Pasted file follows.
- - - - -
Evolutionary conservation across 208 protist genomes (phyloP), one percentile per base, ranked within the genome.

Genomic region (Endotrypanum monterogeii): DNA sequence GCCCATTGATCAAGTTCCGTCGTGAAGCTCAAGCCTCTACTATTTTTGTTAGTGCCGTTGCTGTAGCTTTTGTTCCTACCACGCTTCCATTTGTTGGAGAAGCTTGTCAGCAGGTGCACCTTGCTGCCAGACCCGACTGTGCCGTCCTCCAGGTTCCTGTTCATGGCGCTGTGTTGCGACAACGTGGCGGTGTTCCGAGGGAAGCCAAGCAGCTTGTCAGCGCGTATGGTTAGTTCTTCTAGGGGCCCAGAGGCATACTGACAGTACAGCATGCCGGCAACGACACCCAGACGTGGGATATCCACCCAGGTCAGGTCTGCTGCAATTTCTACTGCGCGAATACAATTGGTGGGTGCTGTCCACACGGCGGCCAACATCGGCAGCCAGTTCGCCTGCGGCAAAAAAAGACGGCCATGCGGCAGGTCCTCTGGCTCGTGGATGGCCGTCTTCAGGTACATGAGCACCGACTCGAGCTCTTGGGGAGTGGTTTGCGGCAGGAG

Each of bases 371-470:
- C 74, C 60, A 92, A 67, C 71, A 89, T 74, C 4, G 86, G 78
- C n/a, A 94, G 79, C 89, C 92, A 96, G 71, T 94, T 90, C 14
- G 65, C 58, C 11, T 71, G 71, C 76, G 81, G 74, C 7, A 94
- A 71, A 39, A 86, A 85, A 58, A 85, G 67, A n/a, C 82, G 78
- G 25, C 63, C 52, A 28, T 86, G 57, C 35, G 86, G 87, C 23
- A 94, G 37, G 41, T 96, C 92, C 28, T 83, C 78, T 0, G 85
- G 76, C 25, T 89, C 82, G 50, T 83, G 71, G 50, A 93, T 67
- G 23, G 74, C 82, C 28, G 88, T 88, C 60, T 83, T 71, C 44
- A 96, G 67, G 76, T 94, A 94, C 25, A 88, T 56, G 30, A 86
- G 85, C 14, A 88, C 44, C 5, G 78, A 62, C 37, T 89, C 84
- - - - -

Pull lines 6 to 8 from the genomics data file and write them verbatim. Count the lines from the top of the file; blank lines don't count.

- G 65, C 58, C 11, T 71, G 71, C 76, G 81, G 74, C 7, A 94
- A 71, A 39, A 86, A 85, A 58, A 85, G 67, A n/a, C 82, G 78
- G 25, C 63, C 52, A 28, T 86, G 57, C 35, G 86, G 87, C 23